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It’s tough to recover from catastrophic system failures when you’re flying blind. Yet, many companies admit they’re doing just that — flying blind, more or less — where it concerns their software and critical infrastructure.
In a recent survey by Logz.io, the observability platform provider, 64% of businesses report over an hour mean time to recovery — in large part because they’re encountering roadblocks in getting the data they need to diagnose the underlying issues.
Now, there’s no shortage of observability vendors claiming to offer definitive solutions to this problem. But Krishna Yadappanavar — who previously co-founded a startup, Springpath, that Cisco acquired for $320 million in 2017 — thought there was room for one more.
With Springpath colleague Ashish Hanwadikar and Pankaj Thakkar, a former VMWare engineer, Yadappanavar co-founded Kloudfuse, which provides several tools for data observability across different compute environments. (Yes — that’s “Cloudfuse” spelled with a “K” instead of a “C.”) Kloudfuse today emerged from stealth with $23 million in funding, inclusive of a $17 million Series A round led by Newlands with participation from Blumberg Capital, Aspenwood Ventures, High Sage and Exponent.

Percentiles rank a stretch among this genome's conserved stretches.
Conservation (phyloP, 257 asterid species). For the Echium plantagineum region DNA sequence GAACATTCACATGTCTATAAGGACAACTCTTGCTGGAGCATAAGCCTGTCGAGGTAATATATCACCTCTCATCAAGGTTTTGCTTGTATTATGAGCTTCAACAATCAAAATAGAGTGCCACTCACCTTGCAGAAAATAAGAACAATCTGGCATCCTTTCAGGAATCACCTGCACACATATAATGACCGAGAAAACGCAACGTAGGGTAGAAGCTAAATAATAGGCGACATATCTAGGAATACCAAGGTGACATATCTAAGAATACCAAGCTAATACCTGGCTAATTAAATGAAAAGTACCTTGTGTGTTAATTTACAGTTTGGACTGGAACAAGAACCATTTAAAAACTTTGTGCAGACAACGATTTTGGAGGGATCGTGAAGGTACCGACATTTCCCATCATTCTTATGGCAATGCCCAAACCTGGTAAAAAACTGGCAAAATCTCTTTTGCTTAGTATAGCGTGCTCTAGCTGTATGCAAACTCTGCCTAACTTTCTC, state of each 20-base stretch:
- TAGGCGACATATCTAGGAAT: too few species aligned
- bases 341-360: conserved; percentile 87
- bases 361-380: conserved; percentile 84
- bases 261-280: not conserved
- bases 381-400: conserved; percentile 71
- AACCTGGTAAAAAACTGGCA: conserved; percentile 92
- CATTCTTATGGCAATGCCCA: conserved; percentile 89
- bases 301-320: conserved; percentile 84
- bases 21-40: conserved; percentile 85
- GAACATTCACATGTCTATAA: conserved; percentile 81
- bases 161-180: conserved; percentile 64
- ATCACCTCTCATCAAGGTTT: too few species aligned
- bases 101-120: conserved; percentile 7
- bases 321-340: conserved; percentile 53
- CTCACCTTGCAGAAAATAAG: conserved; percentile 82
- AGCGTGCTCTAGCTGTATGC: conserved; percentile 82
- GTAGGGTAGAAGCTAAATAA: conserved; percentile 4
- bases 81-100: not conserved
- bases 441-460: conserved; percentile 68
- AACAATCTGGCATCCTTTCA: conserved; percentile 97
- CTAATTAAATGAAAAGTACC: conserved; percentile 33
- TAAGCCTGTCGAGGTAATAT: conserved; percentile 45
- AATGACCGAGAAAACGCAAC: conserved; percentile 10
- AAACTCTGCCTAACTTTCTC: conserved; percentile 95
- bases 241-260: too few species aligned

“Hanwadikar, Thakkar and I saw an opportunity to help developers, DevOps and site reliability engineers, who spend significant time managing observability, troubleshooting data and analytics and lack automation capabilities,” Yadappanavar told TechCrunch in an email interview. “We co-founded Kloudfuse with the mission of making unified cloud observability more accessible and scalable to enterprises, enabling them to handle increased cardinality, gain more control and reduce costs.”